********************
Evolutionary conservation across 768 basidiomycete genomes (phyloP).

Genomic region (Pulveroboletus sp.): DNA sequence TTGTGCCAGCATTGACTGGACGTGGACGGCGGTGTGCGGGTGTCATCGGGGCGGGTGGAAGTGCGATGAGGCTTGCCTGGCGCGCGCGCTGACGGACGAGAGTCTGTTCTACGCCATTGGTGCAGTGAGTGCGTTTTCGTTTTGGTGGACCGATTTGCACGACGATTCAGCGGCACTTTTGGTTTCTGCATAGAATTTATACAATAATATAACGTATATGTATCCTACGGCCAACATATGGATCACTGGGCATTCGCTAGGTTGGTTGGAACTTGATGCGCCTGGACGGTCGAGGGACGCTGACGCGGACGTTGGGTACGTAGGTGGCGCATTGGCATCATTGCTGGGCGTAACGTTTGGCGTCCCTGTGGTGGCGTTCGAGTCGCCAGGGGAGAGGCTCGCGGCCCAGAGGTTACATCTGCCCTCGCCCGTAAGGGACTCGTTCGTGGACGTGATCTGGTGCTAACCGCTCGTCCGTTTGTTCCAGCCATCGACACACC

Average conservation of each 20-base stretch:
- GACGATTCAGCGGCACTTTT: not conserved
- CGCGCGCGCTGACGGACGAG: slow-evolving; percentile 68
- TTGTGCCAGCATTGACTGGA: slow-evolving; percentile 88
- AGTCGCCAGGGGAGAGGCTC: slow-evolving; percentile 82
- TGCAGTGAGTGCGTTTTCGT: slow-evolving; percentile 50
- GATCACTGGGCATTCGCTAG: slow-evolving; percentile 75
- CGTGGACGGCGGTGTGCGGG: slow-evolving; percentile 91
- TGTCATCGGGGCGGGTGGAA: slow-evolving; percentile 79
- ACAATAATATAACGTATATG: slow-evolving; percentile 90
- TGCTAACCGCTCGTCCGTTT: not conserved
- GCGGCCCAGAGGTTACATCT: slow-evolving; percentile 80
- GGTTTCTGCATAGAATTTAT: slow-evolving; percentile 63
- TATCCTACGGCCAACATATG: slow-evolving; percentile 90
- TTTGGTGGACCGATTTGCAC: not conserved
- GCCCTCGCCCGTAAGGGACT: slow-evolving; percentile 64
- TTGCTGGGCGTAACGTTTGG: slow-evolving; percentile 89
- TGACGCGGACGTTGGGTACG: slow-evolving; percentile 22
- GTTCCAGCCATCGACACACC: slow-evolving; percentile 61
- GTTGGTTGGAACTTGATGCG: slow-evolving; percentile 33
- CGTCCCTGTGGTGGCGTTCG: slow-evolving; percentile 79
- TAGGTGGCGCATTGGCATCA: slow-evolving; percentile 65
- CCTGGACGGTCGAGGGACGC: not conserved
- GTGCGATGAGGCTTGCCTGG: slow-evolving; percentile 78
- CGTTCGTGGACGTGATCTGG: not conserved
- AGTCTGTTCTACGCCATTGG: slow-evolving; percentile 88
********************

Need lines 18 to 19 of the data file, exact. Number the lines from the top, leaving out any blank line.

- GCCCTCGCCCGTAAGGGACT: slow-evolving; percentile 64
- TTGCTGGGCGTAACGTTTGG: slow-evolving; percentile 89